What Kind of Right is 'The Right to Vote?'
Richard H. Pildes
New York University School of Law
Virginia Law Review in Brief, Vol. 93, pp. 43-50, April 23, 2007
NYU Law School, Public Law Research Paper No. 07-08
The right to vote is a deceptively complex legal and moral right. Perhaps because the right is considered so foundational to democratic self-governance, it is tempting to assume the right has an essential core concept that is relatively obvious and widely shared. But the right to vote is considerably more elusive and conceptually difficult than most constitutional rights. Indeed, it is the most complex of all constitutional rights. Not only does the right to vote protect several different core interests, but these interests are also qualitatively distinct. Put in other terms, there is not one right to vote, but several. Analogies to other constitutional rights might be apt when the right to vote functions to protect certain interests, but misguided when the right to vote instead functions to protect other, qualitatively distinct interests.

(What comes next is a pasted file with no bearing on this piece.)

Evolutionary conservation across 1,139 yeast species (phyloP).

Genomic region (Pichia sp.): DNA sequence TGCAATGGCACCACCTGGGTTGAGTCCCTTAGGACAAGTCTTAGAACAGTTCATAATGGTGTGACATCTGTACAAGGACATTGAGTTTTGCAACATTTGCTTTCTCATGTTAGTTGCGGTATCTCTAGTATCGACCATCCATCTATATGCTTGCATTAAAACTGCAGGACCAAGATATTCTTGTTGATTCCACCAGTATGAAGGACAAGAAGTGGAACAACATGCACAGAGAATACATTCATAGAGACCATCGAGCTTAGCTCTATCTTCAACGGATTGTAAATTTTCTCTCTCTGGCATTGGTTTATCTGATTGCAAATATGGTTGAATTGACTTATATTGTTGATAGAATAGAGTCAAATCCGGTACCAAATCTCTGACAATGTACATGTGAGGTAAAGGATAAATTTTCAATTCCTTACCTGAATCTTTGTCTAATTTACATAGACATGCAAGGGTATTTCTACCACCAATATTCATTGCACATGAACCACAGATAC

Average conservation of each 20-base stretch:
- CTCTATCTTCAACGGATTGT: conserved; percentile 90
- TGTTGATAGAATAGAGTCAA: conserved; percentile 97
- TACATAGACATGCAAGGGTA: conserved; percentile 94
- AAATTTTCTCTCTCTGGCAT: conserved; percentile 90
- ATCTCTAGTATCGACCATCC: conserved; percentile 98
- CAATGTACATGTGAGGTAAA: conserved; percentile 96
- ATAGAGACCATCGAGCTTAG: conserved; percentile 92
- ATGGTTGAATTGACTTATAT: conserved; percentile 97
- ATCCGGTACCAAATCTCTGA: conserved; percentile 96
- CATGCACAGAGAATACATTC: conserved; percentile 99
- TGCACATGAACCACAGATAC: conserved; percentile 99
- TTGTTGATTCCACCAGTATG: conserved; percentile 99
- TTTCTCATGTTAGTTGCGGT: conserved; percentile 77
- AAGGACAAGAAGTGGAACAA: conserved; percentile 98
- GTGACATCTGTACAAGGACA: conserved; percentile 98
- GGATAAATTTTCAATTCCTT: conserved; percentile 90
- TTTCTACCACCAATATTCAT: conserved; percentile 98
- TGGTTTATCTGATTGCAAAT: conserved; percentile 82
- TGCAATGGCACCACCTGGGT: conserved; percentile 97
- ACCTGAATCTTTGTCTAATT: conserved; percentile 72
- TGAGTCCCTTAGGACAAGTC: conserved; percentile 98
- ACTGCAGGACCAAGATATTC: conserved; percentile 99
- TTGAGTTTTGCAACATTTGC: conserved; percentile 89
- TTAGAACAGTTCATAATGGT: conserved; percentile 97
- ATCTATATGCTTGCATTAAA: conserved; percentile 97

This explores one dimension of the right to vote, its protection of aggregative interests that groups of voters hold as members of particular groups. Responding to work of Adam Cox, this essay notes novel ways of conceiving this aggregative interest that policymakers might adopt. These includes systems such as storable voting, which enable aggregation over time, and systems that enable voters to choose in which of many potentially relevant local jurisdictions they might vote, which enable aggregation across jurisdictionally boundary lines.
Number of Pages in PDF File: 9
Keywords: democracy, vote, constitutional law, constitutional theoryAccepted Paper Series
Date posted: May 23, 2007
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